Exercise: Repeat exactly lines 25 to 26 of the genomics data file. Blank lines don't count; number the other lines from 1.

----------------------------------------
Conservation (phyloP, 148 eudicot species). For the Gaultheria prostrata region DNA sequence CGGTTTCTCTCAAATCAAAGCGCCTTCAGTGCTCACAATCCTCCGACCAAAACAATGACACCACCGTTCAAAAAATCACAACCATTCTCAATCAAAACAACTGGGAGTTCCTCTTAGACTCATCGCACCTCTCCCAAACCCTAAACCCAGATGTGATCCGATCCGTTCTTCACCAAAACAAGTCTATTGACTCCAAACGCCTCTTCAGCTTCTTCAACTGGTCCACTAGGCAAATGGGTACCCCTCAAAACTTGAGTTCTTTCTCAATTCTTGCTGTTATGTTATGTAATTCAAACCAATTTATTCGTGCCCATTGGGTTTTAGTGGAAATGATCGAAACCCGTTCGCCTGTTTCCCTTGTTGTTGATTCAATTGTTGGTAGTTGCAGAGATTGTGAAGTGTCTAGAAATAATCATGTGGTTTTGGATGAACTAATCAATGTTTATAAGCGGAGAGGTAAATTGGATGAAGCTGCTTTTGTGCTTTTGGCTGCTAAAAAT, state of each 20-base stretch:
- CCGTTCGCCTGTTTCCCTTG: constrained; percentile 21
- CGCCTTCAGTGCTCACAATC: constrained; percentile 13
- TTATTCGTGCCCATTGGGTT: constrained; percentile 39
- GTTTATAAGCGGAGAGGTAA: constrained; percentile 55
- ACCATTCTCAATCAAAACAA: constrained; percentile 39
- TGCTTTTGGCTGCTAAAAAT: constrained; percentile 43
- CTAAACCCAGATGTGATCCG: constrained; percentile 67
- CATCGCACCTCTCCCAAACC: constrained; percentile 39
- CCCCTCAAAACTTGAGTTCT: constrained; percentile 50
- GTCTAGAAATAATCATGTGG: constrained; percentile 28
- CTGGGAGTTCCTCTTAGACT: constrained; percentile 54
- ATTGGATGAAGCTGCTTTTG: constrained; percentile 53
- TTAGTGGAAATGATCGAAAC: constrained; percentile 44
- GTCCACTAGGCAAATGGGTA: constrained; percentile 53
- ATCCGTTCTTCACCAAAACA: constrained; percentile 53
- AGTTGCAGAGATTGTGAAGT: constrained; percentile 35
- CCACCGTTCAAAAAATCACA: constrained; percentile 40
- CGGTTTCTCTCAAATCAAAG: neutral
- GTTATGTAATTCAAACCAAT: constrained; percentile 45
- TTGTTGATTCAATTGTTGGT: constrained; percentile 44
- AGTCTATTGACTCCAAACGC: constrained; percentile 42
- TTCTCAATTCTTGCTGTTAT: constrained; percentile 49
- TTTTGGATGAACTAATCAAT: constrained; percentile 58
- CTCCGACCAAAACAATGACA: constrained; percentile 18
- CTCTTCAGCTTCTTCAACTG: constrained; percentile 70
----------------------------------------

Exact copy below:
- CTCCGACCAAAACAATGACA: constrained; percentile 18
- CTCTTCAGCTTCTTCAACTG: constrained; percentile 70